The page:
Words can’t describe the beauty of this place. You must get out of the car to see it.
We stayed in site 12, which was rated as an RV campsite, it was pull through, but the hosts said mainly they use that area of the campground for tents with the RVs across the street (RV sites 1 - 9). If you are tent camping, the upper sites are really nice and secluded (20s - 30s). RVs cannot make it to sites 20s - 30s because it is a narrow dirt road to the top.
It's dry camping - no RV hookups, but at the visitor's center they have a water fill station that is free. You can pull in and fill up your RV water tank. There is no dump station at the park, nor in Glendive, so you have to drive to Miles City or Wibaux to dump. We found a Cenex in Miles City that had a good dump station and it was free.
The sites were spacious, clean and affordable. Sites 11 & 13 had a nice view. The bathrooms were pit toilets. Very clean. No running water. Camp fires are permitted.
The camp hosts were really helpful and friendly.
We spent one day in Makoshika hiking the trails with our dog. We felt that 1 day was sufficient, but you could easily spend more time to enjoy the park, take some longer hikes, or play disc golf. The other day we took a drive to North Dakota to check out Theodore Roosevelt National Park, about an hour drive away. Well worth the drive. We stopped at Beaver Creek Brewery on the way back to the campsite and brought back a growler for around the campfire.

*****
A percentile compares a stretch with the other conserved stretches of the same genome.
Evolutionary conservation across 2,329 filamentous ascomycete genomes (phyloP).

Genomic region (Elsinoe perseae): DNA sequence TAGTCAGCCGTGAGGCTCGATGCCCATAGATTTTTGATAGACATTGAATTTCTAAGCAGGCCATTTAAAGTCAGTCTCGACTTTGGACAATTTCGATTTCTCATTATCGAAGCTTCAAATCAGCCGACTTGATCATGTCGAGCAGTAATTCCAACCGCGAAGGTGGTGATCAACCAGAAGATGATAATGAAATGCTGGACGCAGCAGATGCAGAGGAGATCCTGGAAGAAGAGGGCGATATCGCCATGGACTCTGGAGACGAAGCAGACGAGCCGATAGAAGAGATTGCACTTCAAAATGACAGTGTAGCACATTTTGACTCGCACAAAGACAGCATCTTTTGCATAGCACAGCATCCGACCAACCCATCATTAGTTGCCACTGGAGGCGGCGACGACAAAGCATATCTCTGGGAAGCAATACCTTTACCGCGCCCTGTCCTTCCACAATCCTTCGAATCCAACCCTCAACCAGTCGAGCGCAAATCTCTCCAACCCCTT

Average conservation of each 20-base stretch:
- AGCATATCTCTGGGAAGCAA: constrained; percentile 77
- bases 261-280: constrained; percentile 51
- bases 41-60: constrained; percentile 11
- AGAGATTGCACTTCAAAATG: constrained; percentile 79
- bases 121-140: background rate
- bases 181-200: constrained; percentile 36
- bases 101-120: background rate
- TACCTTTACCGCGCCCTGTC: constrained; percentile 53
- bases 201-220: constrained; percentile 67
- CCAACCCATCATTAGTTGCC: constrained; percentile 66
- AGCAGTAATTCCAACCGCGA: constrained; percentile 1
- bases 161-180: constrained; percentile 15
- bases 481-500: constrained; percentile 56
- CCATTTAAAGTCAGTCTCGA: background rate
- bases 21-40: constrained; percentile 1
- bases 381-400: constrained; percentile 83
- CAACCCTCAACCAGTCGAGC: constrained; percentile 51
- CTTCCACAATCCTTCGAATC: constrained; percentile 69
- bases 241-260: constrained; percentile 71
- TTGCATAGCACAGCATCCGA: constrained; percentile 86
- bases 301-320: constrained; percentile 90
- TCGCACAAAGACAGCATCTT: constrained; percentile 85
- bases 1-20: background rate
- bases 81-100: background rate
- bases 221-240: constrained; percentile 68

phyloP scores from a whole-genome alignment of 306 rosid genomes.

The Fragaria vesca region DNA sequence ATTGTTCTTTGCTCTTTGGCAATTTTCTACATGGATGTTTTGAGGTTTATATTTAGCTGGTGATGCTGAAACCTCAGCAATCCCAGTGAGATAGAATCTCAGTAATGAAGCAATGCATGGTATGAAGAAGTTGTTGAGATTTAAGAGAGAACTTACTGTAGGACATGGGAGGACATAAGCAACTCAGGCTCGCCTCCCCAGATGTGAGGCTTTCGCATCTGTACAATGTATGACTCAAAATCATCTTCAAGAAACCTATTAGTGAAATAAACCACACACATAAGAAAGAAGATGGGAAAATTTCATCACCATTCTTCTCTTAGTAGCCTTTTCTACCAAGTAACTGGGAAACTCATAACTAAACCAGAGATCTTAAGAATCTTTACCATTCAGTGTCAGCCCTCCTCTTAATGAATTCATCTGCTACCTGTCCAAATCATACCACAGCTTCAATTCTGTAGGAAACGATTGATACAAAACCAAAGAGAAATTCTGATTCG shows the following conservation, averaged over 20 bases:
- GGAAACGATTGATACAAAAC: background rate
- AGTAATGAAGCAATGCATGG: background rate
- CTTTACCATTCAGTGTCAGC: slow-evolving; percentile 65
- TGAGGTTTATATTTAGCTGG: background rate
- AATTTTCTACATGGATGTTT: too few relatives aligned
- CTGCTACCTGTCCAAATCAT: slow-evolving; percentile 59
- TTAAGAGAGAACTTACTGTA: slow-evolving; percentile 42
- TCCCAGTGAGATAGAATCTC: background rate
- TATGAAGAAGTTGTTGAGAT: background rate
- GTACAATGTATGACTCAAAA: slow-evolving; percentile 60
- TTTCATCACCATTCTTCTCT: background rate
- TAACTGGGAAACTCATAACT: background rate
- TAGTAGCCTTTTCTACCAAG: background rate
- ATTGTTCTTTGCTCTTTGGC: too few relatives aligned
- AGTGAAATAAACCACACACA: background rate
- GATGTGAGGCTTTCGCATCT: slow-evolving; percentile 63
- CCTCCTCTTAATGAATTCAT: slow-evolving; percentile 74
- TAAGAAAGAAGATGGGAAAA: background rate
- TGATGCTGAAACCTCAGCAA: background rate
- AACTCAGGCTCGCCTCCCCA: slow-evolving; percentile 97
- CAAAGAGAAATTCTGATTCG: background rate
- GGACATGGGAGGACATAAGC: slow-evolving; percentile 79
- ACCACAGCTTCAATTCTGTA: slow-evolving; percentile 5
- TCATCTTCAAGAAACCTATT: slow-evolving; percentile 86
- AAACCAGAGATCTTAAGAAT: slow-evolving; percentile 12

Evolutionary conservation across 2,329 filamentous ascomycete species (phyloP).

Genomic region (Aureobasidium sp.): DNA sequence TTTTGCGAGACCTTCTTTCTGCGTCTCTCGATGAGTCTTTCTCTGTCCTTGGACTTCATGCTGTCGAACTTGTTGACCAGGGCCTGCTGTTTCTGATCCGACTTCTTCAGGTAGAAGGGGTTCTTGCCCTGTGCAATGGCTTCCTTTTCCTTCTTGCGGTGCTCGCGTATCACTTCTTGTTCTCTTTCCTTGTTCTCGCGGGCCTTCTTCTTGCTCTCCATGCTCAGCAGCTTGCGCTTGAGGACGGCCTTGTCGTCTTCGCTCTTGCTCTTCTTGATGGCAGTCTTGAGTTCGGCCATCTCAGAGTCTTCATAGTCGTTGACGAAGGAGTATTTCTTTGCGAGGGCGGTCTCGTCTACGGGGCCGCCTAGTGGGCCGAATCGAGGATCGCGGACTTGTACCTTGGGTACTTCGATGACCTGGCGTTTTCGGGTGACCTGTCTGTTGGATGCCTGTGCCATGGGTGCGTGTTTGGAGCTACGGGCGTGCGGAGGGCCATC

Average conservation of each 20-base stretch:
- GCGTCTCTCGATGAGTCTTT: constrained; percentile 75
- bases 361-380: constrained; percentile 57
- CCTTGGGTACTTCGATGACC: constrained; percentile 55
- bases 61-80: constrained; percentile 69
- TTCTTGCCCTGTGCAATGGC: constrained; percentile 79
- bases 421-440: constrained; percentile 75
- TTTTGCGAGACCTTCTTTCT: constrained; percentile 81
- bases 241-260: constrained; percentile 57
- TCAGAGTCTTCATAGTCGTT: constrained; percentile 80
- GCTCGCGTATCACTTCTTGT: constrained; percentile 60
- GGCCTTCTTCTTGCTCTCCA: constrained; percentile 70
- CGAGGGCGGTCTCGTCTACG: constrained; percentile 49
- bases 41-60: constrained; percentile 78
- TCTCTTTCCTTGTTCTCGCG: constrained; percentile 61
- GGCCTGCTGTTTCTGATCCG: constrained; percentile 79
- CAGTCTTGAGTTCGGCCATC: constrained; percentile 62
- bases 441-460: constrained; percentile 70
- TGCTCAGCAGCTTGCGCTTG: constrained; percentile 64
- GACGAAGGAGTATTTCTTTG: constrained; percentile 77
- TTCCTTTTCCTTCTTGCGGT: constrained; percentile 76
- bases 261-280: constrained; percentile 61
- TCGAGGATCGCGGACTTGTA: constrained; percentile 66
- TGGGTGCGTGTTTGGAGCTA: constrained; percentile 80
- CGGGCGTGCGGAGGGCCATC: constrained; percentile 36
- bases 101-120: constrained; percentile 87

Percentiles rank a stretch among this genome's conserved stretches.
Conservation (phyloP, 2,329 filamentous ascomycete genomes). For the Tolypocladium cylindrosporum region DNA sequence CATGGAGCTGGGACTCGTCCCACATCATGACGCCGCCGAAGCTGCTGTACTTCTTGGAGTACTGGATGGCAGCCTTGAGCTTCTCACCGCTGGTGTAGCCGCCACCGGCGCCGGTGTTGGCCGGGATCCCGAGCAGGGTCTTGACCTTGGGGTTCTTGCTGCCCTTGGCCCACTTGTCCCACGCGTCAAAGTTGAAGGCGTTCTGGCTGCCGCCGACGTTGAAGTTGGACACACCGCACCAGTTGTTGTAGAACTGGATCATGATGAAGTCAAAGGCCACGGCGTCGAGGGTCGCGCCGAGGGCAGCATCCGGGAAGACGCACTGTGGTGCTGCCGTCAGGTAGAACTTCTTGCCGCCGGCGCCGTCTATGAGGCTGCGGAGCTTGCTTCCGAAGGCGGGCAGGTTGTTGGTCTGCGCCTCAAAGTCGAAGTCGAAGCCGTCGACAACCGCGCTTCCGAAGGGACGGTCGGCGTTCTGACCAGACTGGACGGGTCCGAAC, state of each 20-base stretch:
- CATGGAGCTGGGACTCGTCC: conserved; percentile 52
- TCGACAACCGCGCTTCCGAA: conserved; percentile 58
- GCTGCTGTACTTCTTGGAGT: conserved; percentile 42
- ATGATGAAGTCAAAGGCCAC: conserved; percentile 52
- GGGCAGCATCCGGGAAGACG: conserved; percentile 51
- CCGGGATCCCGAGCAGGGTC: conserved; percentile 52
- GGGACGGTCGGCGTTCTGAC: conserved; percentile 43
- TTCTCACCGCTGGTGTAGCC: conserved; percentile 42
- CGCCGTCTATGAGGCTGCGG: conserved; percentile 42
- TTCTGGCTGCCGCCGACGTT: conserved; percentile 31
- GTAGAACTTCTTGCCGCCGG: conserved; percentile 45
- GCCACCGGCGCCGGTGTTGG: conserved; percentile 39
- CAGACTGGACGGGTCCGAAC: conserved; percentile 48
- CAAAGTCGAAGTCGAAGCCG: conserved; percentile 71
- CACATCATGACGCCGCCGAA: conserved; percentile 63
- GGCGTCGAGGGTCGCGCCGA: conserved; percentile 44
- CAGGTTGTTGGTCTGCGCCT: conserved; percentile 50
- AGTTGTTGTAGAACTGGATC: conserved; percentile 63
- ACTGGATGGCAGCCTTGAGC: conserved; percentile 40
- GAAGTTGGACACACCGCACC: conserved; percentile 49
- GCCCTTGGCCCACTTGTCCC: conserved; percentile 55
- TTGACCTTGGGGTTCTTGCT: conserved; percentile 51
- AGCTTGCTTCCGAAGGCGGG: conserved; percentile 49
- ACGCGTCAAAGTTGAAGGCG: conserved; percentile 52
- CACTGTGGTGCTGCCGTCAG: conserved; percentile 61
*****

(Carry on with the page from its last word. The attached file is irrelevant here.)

They said next year they plan on expanding the campsites and adding in some full hook-up RV sites and a dump station. Even without that, we plan on coming back.
I'd book in advance if you are planning on going over a weekend. The campsites were all booked when we arrived. We reserved our spot about 3 weeks prior.
wow, what a find! We had planned to travel through the area but hadn’t planned to stop—until we hit the Tourist Center at the Montana border and found a brochure for thus park. If you love geology and want a quieter less crowded and more accessible experience than the Theodore Roosevelt National Park nearby, then this place is for you! There are several campgrounds and dispersed campsites to choose from, the RV campground is small and packed and a bit barren, but the tent sites are magnificent. There are incredible canyon views from the “Pine on Rocks” campground close to the park amphitheater, but the campsites are kind of on the edge of a cliff so would not be good with kids or pets. The trails are magnificent, and you can hike to all kinds of geological wonders, even some dinosaur digs in action! However, don’t do like we did as we came in August and the heat is BRUTAL and we werent able to hike as much as we wanted. However, we were pleased that our dog was able to join us as we discovered dogs arent allowed on the hiking trails over at the National Park
Easy to access main campground, a few miles from the Visitor Center on paved road. Clean pit toilet bathrooms. Grassy with great views. Super fun, nearly complete disc golf course with baskets.
Primitive sites available for less money (Main $18, Primitive $12). Primitive sites were accessed from the main road going through the park which turns from paved to gravel, some primitive sites are on roads that are a bit rough but they are worth the drive, very private sites. All seemed to have pit toilets.
Water available at the Visitor Center.
This is a beautiful area of Montana that goes under visited and under appreciated. The campground is just as nice as you would find in one of the national parks. There are fire pits, tables, pit toilets, and the availability of firewood and water at each camping area. I was able to make my way down here in January and happened to be the only fool camping in the Montana winter when a wind storm rolled through. Regardless of the wind, this is a wonderful campground with plenty of hiking and biking extremely close to the campground.